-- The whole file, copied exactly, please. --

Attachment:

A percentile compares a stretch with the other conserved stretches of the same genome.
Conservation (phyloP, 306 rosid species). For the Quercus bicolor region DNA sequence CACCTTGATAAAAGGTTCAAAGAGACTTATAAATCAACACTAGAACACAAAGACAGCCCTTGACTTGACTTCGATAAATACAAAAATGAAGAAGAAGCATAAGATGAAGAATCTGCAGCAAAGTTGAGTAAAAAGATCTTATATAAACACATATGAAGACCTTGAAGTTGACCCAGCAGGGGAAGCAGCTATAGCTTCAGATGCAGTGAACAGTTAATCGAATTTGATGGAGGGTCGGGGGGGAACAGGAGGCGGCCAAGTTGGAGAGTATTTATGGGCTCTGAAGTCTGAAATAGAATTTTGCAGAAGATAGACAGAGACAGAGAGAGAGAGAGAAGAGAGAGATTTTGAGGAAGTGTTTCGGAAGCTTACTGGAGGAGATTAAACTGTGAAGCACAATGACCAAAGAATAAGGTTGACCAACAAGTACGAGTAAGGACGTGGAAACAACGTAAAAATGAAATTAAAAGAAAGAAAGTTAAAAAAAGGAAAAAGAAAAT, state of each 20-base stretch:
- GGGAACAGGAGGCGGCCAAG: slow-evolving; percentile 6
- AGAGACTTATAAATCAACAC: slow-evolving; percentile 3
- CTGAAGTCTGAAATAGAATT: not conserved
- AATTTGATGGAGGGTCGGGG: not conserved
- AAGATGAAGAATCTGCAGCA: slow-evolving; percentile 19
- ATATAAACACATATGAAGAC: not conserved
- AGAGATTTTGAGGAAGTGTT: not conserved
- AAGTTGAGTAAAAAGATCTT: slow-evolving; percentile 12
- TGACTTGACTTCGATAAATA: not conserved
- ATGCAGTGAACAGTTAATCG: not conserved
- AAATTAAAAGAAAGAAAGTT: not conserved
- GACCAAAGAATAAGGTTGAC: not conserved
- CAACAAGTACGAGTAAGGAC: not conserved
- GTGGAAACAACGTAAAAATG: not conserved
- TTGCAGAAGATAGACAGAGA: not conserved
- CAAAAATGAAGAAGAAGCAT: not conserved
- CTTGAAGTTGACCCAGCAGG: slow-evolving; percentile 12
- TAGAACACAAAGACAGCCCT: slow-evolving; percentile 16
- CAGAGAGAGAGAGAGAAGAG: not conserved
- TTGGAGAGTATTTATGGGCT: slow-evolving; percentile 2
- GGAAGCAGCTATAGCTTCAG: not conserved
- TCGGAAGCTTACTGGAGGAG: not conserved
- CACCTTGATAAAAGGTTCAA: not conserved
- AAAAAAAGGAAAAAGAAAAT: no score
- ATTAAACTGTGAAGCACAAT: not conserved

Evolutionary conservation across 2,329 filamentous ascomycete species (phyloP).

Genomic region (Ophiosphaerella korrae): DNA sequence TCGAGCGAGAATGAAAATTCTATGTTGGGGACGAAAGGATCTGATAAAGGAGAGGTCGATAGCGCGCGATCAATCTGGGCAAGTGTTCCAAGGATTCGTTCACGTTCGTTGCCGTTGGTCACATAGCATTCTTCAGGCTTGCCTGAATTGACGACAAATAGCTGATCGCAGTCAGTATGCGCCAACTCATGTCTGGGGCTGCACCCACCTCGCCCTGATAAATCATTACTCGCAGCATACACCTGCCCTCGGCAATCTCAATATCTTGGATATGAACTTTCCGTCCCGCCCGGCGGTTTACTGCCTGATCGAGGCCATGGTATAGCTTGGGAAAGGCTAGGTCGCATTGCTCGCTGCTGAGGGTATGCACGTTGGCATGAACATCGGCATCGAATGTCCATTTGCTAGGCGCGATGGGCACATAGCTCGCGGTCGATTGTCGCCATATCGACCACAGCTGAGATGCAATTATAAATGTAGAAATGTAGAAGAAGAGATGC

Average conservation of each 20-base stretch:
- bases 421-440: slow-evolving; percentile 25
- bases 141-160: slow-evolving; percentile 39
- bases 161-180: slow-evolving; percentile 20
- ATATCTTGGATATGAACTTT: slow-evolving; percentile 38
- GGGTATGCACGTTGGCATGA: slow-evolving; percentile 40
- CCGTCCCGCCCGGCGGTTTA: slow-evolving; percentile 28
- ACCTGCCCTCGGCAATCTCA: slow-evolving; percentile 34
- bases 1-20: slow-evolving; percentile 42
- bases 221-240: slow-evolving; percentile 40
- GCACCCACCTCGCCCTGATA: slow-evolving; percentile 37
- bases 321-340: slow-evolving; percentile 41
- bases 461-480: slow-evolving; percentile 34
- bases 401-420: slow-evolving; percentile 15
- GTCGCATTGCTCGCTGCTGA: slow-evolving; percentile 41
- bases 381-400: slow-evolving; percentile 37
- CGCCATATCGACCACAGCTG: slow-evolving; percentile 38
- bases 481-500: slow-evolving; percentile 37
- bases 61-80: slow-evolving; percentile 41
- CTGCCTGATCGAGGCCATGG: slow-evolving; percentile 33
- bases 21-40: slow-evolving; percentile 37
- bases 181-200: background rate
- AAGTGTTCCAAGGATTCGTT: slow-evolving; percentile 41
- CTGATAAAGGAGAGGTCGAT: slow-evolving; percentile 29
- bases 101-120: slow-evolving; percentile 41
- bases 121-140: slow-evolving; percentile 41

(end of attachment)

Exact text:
A percentile compares a stretch with the other conserved stretches of the same genome.
Conservation (phyloP, 306 rosid species). For the Quercus bicolor region DNA sequence CACCTTGATAAAAGGTTCAAAGAGACTTATAAATCAACACTAGAACACAAAGACAGCCCTTGACTTGACTTCGATAAATACAAAAATGAAGAAGAAGCATAAGATGAAGAATCTGCAGCAAAGTTGAGTAAAAAGATCTTATATAAACACATATGAAGACCTTGAAGTTGACCCAGCAGGGGAAGCAGCTATAGCTTCAGATGCAGTGAACAGTTAATCGAATTTGATGGAGGGTCGGGGGGGAACAGGAGGCGGCCAAGTTGGAGAGTATTTATGGGCTCTGAAGTCTGAAATAGAATTTTGCAGAAGATAGACAGAGACAGAGAGAGAGAGAGAAGAGAGAGATTTTGAGGAAGTGTTTCGGAAGCTTACTGGAGGAGATTAAACTGTGAAGCACAATGACCAAAGAATAAGGTTGACCAACAAGTACGAGTAAGGACGTGGAAACAACGTAAAAATGAAATTAAAAGAAAGAAAGTTAAAAAAAGGAAAAAGAAAAT, state of each 20-base stretch:
- GGGAACAGGAGGCGGCCAAG: slow-evolving; percentile 6
- AGAGACTTATAAATCAACAC: slow-evolving; percentile 3
- CTGAAGTCTGAAATAGAATT: not conserved
- AATTTGATGGAGGGTCGGGG: not conserved
- AAGATGAAGAATCTGCAGCA: slow-evolving; percentile 19
- ATATAAACACATATGAAGAC: not conserved
- AGAGATTTTGAGGAAGTGTT: not conserved
- AAGTTGAGTAAAAAGATCTT: slow-evolving; percentile 12
- TGACTTGACTTCGATAAATA: not conserved
- ATGCAGTGAACAGTTAATCG: not conserved
- AAATTAAAAGAAAGAAAGTT: not conserved
- GACCAAAGAATAAGGTTGAC: not conserved
- CAACAAGTACGAGTAAGGAC: not conserved
- GTGGAAACAACGTAAAAATG: not conserved
- TTGCAGAAGATAGACAGAGA: not conserved
- CAAAAATGAAGAAGAAGCAT: not conserved
- CTTGAAGTTGACCCAGCAGG: slow-evolving; percentile 12
- TAGAACACAAAGACAGCCCT: slow-evolving; percentile 16
- CAGAGAGAGAGAGAGAAGAG: not conserved
- TTGGAGAGTATTTATGGGCT: slow-evolving; percentile 2
- GGAAGCAGCTATAGCTTCAG: not conserved
- TCGGAAGCTTACTGGAGGAG: not conserved
- CACCTTGATAAAAGGTTCAA: not conserved
- AAAAAAAGGAAAAAGAAAAT: no score
- ATTAAACTGTGAAGCACAAT: not conserved

Evolutionary conservation across 2,329 filamentous ascomycete species (phyloP).

Genomic region (Ophiosphaerella korrae): DNA sequence TCGAGCGAGAATGAAAATTCTATGTTGGGGACGAAAGGATCTGATAAAGGAGAGGTCGATAGCGCGCGATCAATCTGGGCAAGTGTTCCAAGGATTCGTTCACGTTCGTTGCCGTTGGTCACATAGCATTCTTCAGGCTTGCCTGAATTGACGACAAATAGCTGATCGCAGTCAGTATGCGCCAACTCATGTCTGGGGCTGCACCCACCTCGCCCTGATAAATCATTACTCGCAGCATACACCTGCCCTCGGCAATCTCAATATCTTGGATATGAACTTTCCGTCCCGCCCGGCGGTTTACTGCCTGATCGAGGCCATGGTATAGCTTGGGAAAGGCTAGGTCGCATTGCTCGCTGCTGAGGGTATGCACGTTGGCATGAACATCGGCATCGAATGTCCATTTGCTAGGCGCGATGGGCACATAGCTCGCGGTCGATTGTCGCCATATCGACCACAGCTGAGATGCAATTATAAATGTAGAAATGTAGAAGAAGAGATGC

Average conservation of each 20-base stretch:
- bases 421-440: slow-evolving; percentile 25
- bases 141-160: slow-evolving; percentile 39
- bases 161-180: slow-evolving; percentile 20
- ATATCTTGGATATGAACTTT: slow-evolving; percentile 38
- GGGTATGCACGTTGGCATGA: slow-evolving; percentile 40
- CCGTCCCGCCCGGCGGTTTA: slow-evolving; percentile 28
- ACCTGCCCTCGGCAATCTCA: slow-evolving; percentile 34
- bases 1-20: slow-evolving; percentile 42
- bases 221-240: slow-evolving; percentile 40
- GCACCCACCTCGCCCTGATA: slow-evolving; percentile 37
- bases 321-340: slow-evolving; percentile 41
- bases 461-480: slow-evolving; percentile 34
- bases 401-420: slow-evolving; percentile 15
- GTCGCATTGCTCGCTGCTGA: slow-evolving; percentile 41
- bases 381-400: slow-evolving; percentile 37
- CGCCATATCGACCACAGCTG: slow-evolving; percentile 38
- bases 481-500: slow-evolving; percentile 37
- bases 61-80: slow-evolving; percentile 41
- CTGCCTGATCGAGGCCATGG: slow-evolving; percentile 33
- bases 21-40: slow-evolving; percentile 37
- bases 181-200: background rate
- AAGTGTTCCAAGGATTCGTT: slow-evolving; percentile 41
- CTGATAAAGGAGAGGTCGAT: slow-evolving; percentile 29
- bases 101-120: slow-evolving; percentile 41
- bases 121-140: slow-evolving; percentile 41